It's unclear as to how one goes about integrating Occupancy Grid mapping and Monte Carlo localization to implement SLAM.

Assuming Mapping is one process, Localization is another process, and some motion generating process called Exploration exist. Is it necessary to record all data as sequenced or with time stamps for coherence?

There's Motion: $U_t$, Map: $M_t$, Estimated State: $X_t$, Measurement: $Z_t$


  • each Estimated state, $X_t$, is a function of the current motion, $U_t$, current measurement, $Z_t$, and previous map, $M_{t-1}$;

  • each confidence weight, $w_t$, of estimated state is a function of current measurement, $Z_t$, current estimate state, $X_t$, and previous map, $M_{t-1}$;

  • then each current map, $M_t$ is a function of current measurement, $Z_t$, current estimated state, $X_t$, and previous map, $M_{t-1}$.

So the question is, is there a proper way of integrating mapping and localization processes? Is it something you record with timestamp or sequences? Are you suppose to record all data, like FullSLAM, and maintain full history. How can we verify they are sequenced at the same time to be referred to as current (i.e. measurement) and previous (measurement).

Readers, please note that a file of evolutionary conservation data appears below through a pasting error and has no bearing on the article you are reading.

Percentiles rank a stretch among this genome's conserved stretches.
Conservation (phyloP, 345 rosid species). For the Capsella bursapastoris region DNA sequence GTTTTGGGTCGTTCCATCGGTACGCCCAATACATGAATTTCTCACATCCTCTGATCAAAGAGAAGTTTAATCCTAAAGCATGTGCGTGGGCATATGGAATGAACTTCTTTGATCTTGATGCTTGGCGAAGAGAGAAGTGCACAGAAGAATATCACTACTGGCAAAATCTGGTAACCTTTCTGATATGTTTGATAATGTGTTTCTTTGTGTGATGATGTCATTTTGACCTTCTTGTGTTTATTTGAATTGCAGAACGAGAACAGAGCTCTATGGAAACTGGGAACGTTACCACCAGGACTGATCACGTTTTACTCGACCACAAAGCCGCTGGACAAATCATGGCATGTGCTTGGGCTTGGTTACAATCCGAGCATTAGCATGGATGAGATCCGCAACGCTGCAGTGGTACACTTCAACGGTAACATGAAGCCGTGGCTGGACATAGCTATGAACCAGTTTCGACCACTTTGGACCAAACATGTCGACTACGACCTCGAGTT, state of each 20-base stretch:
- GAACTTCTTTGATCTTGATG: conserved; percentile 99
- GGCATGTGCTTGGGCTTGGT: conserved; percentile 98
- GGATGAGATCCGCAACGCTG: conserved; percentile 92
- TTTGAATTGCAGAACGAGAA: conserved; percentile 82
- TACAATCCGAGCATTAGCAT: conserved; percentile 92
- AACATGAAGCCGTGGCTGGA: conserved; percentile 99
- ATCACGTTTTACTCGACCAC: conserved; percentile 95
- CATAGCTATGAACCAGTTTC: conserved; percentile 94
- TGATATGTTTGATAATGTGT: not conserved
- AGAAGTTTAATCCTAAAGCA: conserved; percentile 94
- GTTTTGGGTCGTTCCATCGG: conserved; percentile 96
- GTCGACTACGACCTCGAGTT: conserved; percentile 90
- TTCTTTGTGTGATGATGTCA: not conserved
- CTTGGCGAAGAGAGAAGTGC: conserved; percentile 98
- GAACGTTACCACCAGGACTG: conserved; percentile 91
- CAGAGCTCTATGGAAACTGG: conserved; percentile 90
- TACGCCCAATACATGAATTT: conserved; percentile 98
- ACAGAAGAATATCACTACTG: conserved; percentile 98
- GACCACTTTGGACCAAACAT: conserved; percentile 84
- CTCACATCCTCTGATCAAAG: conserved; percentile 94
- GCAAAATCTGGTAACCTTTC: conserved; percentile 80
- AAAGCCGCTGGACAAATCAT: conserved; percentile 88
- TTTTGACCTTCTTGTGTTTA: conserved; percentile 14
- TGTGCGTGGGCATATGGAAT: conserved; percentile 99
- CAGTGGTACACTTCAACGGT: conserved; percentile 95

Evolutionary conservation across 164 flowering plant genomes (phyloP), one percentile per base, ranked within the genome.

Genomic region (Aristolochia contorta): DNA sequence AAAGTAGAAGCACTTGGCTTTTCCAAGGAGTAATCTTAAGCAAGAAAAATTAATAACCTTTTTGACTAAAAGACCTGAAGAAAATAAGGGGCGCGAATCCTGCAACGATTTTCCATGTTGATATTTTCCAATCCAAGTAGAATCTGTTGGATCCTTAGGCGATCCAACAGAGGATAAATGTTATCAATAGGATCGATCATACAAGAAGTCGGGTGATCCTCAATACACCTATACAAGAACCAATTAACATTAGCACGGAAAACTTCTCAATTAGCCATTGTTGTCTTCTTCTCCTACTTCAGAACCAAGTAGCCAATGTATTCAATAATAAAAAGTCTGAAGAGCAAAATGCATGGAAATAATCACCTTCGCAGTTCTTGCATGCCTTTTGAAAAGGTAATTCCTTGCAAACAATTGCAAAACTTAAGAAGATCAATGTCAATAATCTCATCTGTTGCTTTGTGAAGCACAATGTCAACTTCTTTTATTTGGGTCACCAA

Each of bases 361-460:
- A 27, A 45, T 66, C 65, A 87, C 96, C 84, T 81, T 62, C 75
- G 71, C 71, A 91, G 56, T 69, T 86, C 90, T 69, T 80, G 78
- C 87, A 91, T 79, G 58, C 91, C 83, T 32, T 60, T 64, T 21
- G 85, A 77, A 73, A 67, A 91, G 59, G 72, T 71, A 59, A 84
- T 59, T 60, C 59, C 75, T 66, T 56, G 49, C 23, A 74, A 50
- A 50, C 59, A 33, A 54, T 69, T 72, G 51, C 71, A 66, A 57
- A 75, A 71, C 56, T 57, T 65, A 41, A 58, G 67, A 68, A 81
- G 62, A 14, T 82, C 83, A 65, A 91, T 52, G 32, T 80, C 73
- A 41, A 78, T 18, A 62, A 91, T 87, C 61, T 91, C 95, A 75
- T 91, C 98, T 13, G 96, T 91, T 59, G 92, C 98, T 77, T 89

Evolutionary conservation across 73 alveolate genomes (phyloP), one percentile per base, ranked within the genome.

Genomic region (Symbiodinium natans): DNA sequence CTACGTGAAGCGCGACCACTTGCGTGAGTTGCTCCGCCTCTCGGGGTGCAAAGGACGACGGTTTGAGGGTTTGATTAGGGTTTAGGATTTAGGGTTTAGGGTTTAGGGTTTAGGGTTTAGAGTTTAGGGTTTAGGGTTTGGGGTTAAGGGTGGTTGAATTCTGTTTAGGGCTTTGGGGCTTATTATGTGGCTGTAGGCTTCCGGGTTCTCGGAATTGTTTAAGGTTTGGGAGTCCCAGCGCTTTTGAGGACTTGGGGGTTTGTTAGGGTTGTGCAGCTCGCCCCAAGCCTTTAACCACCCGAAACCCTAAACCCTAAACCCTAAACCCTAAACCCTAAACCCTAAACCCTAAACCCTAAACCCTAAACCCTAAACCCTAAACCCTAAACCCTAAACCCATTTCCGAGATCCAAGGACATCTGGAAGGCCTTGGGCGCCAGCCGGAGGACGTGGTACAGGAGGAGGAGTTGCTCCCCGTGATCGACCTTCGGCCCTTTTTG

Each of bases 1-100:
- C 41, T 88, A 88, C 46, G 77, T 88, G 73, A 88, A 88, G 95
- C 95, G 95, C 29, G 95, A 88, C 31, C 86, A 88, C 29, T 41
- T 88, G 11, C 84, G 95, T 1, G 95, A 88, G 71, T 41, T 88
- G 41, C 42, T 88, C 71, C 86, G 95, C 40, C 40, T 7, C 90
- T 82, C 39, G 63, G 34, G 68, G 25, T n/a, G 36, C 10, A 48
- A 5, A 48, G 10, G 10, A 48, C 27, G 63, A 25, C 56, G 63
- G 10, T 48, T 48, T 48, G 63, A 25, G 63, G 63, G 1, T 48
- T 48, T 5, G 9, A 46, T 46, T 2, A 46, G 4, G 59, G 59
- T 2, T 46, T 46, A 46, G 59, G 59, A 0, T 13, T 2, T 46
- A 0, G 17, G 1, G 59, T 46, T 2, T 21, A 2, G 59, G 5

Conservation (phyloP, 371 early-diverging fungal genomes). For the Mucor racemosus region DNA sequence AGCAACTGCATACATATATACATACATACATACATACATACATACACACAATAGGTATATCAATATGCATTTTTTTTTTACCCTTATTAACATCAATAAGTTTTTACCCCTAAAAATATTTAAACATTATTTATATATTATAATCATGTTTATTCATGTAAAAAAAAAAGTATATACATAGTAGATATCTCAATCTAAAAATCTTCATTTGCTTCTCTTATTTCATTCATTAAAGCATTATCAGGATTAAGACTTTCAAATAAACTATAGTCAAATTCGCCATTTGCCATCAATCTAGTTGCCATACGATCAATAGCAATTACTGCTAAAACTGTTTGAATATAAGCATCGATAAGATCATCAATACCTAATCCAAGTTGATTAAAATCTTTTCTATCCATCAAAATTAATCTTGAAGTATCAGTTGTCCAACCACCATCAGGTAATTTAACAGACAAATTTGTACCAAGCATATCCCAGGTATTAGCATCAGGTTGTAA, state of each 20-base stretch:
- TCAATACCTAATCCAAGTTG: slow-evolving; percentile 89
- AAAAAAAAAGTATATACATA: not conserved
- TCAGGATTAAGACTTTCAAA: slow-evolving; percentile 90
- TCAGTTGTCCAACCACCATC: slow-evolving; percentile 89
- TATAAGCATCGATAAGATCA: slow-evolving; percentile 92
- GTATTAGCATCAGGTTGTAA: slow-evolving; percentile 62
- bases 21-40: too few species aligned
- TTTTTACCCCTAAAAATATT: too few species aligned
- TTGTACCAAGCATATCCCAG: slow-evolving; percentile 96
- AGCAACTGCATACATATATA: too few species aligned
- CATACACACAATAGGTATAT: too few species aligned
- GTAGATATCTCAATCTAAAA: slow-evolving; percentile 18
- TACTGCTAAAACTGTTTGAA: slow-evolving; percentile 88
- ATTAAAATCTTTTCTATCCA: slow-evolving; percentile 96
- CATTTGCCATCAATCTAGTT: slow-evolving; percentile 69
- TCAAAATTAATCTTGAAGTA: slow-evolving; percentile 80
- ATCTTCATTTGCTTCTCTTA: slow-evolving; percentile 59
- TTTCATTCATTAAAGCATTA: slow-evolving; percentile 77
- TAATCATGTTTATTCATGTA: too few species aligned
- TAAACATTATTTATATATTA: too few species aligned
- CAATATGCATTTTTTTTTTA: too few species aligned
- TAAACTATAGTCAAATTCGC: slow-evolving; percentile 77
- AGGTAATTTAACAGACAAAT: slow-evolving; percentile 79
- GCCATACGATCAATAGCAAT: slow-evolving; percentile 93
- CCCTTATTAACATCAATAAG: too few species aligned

• $\begingroup$ it seems like there should be two estimated states, one thats relative to the starting state when slam starts and one in the global map that you're trying to localize in $\endgroup$
    – holmeski
    Dec 3, 2015 at 19:54
  • $\begingroup$ it seems unlikely that the maps would be a function of the estimated state, i would image that they're a product of measurements and motions $\endgroup$
    – holmeski
    Dec 3, 2015 at 19:56

1 Answer 1


The question is a bit old but an answer might help. I think you are getting confused by thinking of mapping, localization and exploration as separate processes in the context of grid-based FastSLAM. In the most basic form of the algorithm you have the three steps you described:

At every timestep :

  1. Update the poses of your particles using your motion model

  2. Assign weights using your measurement model

  3. Use the calculated weights to resample the particle set

For a given particle, once you have estimated $x_{t}$ based on $x_{t-1}$ through sampling (step 1), you simply update the previous map by integrating the new measurements you have made at time $t$ "trusting" that they were made from pose $x_{t}$.

It's because the algorithm gives importance to assigning precise weights (step 2) and regularly resampling your particle set (step 3) that it can confidently use the $x_{t}$ estimates made through the sampling step to update the map.

Because with every timestep you are marginalizing over the previous state - like all Bayesian filtering approaches to online SLAM - you do not need to keep track of the full history of your data.

If you are still fuzzy on how these steps work together, you can take a look at the pseudocode for gmapping from this presentation:

Pseudocode for gmapping


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